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Flat Earthers Stunned by Thorntonbank Offshore Windpark Perfectly Showing Earth’s Curvature in Viral Photo

Flat Earth conspiracy theorists are not going to like this one. If you have been on social media lately, you might have seen a stunning picture of a row of wind turbines disappearing into the horizon, with their blades seemingly tilted upwards.

The picture was taken by photographer Jan D’Hondt from a beach in Ostend, Belgium, and it shows the Thorntonbank offshore windpark in front of the Belgian coast. The picture has gone viral because it appears to demonstrate the curvature of the earth in a striking way. But how does it do that? And what can we learn from this picture about its role in renewable energy?

How the Thorntonbank Offshore Windpark is Able to Show Curvature of the Earth

Contrary to what Flat Earthers believe the earth is spherical. This means that its surface curves away from us as we look at it from any point. The curvature is very subtle and hard to notice from our everyday perspective, but it becomes more apparent when we look at objects that are very far away or very large.

The wind turbines in the picture below are both far away and large. The Thorntonbank offshore windpark is located about 30 km (19 miles) off the Belgian coast, in water ranging from 12 to 27 metres (39 to 89 feet) deep. The wind turbines are 95 metres (312 feet) tall, with a rotor diameter of 126 metres (413 feet). The distance between each turbine is about 500 metres (1640 feet).

Because of the earth’s curvature, the wind turbines that are farther away from us appear lower on the horizon than the ones that are closer. This creates an optical illusion that makes them look like they are sinking into the water. The blades also appear to be tilted upwards because they are parallel to the earth’s surface, which curves away from us.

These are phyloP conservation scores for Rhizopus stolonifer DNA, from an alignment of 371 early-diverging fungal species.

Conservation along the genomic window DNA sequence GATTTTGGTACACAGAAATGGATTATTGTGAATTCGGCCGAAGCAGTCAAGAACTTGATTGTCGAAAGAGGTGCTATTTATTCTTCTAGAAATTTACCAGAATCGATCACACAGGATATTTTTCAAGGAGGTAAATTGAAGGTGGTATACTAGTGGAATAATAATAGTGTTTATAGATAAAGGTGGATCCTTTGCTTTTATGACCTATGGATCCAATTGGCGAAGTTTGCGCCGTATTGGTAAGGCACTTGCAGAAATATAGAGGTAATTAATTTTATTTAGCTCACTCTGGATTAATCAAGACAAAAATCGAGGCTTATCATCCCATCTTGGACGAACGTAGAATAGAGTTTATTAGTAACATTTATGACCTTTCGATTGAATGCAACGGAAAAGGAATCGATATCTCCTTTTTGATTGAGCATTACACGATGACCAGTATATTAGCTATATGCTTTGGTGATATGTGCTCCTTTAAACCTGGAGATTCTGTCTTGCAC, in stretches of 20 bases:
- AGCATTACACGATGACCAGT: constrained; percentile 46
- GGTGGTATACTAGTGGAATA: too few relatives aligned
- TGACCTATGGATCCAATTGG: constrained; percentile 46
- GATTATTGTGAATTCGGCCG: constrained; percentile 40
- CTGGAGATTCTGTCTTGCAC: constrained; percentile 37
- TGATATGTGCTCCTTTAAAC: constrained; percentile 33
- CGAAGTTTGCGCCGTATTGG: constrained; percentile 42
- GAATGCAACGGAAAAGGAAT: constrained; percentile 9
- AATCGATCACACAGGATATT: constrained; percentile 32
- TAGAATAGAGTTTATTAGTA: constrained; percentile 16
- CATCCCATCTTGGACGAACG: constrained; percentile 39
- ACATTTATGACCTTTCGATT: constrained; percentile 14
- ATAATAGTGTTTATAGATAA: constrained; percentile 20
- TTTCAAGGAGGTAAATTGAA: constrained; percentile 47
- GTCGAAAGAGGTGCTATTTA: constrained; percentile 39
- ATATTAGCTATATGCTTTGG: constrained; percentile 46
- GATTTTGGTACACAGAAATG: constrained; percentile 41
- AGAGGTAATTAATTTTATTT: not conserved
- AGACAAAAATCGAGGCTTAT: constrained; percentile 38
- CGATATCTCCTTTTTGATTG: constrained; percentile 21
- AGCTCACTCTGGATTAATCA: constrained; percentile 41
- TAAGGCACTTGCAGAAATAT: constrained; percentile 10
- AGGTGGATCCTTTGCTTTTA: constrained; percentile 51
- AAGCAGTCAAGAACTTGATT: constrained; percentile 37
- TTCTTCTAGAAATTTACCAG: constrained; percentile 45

The effect is similar to what happens when we look at a ship sailing away from us. At some point, we can only see the top part of the ship, and then it disappears completely behind the horizon. This is not because the ship sinks or the water rises, but because the earth curves.

Flat Earthers Stunned by Thorntonbank Offshore Windpark Perfectly Showing Earth's Curvature in Viral Photo

Details About How The Thorntonbank Offshore Windpark Was Built and What It Cost

The picture also showcases the impressive scale and scope of the Thorntonbank offshore windpark, which is Belgium’s first and largest offshore wind farm. It is also one of the largest offshore wind farms in Europe.

The project was developed in three phases, with a total installed capacity of 325 MW. The first phase was completed in 2009, with six REpower offshore wind turbines of 5 MW each. The second phase was completed in 2012, with 30 additional wind turbines of 6.15 MW each. The third and final phase was completed in 2013, with 18 more wind turbines of 6.15 MW each.

The project cost about $1.3 billion and was financed by a consortium of private investors and public institutions. The project also received support from the European Investment Bank and the European Commission.

The wind farm generates about 1,000 GWh of electricity per year, enough to power about 300,000 Belgian households. It also reduces about 450,000 tonnes of carbon dioxide emissions per year, compared to a modern gas-fired power plant.

The wind farm is connected to the shore by a 37 km (23 miles) long undersea cable that transmits the electricity to a substation in Zeebrugge. The electricity is then sold to various energy suppliers, such as Eneco and Electrabel.

After seeing this photo it’s going to be tough for Flat Earthers to continue saying that the planet is not round.

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